Tables get dull pretty quickly. Sure they may have a nice pattern on them, or be made of some particularly fancy wood, but once you've seen one, you've basically seen them all. Just variation after variation of the "big flat thing on top of some legs" model which hasn't really changed since we first started using them.
But spend long enough on the Internet and you will see the fancy design – known as a Tensegrity Table – somehow kept upright despite no obvious lifting from legs.
The tables are not held up by magic, so what is keeping them upright? And would they be of any practical use?
As you'll have intuited at some point, string or malleable wires are not great for pushing. Nobody has ever asked somebody else to "grab that string and help me give this a push", because of the obvious inherent floppiness of string.
These tables are kept upright by the pulling of the string in tension. The tables work with string, paper and harder wires too, though they can only lift what the string is capable of lifting before it will break.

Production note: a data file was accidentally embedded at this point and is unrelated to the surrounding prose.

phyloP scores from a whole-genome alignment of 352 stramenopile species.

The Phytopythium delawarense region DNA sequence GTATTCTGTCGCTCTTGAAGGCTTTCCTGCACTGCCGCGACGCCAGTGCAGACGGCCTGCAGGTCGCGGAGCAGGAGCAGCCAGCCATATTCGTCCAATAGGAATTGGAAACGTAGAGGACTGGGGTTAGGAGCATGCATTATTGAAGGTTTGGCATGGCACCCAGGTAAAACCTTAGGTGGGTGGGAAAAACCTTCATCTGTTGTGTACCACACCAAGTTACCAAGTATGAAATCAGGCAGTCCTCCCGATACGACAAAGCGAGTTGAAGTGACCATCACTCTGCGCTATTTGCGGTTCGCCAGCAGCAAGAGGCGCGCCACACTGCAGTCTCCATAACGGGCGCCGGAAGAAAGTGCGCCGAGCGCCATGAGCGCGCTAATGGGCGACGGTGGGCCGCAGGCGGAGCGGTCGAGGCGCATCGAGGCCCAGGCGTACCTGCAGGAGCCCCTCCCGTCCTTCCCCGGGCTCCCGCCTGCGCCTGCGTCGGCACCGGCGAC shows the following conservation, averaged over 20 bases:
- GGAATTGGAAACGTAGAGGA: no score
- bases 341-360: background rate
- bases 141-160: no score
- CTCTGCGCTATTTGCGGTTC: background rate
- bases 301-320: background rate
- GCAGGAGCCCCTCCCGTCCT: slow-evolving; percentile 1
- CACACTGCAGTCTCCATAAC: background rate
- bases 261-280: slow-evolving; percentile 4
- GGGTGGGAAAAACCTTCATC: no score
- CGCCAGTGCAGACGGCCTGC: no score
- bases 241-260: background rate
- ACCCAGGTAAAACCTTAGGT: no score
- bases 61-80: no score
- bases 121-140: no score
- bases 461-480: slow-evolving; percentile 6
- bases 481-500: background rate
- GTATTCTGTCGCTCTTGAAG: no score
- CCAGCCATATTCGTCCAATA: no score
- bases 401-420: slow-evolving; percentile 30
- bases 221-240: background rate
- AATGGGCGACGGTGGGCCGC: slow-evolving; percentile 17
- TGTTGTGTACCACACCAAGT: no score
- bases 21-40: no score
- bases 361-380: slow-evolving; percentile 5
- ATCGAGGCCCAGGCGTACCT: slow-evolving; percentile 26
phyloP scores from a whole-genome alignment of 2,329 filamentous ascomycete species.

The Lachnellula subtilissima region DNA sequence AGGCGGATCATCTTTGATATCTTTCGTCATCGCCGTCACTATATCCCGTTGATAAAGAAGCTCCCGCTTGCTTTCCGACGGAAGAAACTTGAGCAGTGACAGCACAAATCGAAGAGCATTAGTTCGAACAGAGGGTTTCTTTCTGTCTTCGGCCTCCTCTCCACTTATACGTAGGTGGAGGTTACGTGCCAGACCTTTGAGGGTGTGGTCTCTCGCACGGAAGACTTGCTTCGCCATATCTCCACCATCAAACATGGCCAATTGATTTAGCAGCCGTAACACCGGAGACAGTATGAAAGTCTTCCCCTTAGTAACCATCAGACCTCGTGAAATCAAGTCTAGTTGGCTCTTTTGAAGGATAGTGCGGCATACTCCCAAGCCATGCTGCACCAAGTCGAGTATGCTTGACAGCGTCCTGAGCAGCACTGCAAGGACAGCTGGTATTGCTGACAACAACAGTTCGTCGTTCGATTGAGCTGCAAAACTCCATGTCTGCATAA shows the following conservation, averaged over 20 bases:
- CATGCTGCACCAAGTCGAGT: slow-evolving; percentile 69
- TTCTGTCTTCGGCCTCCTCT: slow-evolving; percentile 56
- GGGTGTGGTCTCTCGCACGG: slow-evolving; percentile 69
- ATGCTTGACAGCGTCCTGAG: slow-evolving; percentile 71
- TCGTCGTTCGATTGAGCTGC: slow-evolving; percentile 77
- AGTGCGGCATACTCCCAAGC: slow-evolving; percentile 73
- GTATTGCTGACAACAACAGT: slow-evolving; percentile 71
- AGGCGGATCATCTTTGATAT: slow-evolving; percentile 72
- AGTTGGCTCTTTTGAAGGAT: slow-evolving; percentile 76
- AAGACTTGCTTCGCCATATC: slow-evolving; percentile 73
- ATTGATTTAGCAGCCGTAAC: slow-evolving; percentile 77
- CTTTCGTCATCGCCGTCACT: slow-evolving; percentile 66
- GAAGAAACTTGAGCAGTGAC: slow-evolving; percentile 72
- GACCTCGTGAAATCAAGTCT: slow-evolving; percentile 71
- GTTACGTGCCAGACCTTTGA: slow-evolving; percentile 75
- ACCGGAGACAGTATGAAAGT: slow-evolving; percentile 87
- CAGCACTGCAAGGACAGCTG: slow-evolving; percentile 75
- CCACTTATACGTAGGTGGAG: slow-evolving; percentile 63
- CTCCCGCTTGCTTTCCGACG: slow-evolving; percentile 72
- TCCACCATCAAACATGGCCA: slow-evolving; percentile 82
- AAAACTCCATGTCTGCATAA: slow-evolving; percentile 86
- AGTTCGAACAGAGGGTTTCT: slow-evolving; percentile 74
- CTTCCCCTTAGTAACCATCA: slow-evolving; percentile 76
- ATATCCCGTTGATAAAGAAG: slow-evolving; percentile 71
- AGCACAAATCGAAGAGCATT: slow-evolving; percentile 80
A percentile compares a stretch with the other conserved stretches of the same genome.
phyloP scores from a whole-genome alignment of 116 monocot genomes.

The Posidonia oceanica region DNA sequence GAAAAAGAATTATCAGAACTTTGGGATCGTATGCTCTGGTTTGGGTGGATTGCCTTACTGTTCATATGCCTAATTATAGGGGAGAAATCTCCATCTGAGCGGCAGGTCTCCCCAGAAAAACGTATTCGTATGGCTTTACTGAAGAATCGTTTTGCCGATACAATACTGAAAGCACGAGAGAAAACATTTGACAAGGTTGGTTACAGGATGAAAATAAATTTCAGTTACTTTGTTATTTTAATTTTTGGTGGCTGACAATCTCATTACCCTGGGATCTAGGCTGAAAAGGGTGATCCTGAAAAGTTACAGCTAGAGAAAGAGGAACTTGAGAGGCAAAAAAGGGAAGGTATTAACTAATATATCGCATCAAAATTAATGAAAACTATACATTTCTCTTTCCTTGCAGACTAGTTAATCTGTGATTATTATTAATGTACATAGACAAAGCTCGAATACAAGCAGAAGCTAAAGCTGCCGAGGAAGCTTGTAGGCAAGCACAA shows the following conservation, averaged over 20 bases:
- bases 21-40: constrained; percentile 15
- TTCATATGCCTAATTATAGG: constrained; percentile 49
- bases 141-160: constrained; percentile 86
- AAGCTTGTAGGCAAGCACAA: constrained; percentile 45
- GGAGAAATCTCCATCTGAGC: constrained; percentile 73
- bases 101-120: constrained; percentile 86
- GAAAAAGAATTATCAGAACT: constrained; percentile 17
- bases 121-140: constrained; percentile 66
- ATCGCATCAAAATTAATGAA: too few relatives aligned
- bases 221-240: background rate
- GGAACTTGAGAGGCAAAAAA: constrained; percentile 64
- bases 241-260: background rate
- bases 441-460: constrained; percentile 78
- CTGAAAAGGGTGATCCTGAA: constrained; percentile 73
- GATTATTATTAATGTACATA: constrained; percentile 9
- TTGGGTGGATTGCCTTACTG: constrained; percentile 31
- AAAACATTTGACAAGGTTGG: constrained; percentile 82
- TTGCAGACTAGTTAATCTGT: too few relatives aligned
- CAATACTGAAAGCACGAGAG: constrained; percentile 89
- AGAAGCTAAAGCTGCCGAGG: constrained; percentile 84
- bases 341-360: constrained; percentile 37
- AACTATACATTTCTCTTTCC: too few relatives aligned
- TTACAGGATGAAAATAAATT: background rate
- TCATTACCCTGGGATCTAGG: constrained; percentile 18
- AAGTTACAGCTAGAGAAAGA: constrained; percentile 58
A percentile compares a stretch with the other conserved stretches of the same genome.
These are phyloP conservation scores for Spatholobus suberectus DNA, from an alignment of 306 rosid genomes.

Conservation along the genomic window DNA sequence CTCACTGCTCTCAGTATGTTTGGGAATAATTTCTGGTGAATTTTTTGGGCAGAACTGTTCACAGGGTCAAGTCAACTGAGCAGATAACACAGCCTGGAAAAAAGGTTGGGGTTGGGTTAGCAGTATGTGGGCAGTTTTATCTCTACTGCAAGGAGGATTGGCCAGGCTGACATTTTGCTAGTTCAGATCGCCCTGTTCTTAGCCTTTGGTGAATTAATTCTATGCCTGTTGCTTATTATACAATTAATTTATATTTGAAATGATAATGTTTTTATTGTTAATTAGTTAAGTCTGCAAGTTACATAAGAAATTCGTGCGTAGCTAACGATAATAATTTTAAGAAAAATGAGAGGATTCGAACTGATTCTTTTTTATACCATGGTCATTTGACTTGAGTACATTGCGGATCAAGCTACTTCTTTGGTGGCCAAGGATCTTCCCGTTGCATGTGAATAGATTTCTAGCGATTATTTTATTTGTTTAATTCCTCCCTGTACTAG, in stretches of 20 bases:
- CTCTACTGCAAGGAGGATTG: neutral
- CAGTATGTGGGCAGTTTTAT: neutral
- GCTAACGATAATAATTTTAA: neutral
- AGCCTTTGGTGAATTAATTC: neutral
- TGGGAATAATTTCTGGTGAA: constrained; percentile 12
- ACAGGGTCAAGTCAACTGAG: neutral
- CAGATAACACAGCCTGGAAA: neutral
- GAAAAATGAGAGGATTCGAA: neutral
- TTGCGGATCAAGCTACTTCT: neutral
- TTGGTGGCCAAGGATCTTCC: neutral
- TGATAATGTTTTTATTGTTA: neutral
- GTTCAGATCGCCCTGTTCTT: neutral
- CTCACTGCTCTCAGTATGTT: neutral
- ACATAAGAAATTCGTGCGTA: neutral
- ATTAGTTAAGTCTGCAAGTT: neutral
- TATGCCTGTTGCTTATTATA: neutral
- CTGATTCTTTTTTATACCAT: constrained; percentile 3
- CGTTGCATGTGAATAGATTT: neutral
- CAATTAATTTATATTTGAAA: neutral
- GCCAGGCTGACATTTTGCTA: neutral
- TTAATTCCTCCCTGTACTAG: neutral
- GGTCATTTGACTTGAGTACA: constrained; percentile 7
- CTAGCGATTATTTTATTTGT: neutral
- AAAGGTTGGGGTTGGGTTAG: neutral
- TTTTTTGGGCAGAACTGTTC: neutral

The four wires or strings placed at the corners of the tables are there for overall stability, rather than to provide any upwards force to keep the table upright. The easiest way to see what is keeping it up is to imagine the four strings are removed. If you were to keep the table in the same position and push down evenly (and not too hard to break the wire or string) it would remain where it was, and you can see why; you are simply pulling on the string between the two solid arms, preventing you from moving it downwards further.
"Two wires that are attached to the bottom and one to the top [...] provide compression resistance," Jerry explains on the YouTube channel funbygum. "The wires are in compression and the center string is in tension. These three components provide the support between the top and the bottom."
While awesome, they are not exactly practical, their strength being dictated by the string, and are unstable to boot.
"My table legs are simply string in tension that provide mechanical integrity. Of course this table had to be put together and fine-tuned so this so that the string tension is the same all the way around otherwise the table would sway and slope," he added, "because of unequal tension from one side to the other."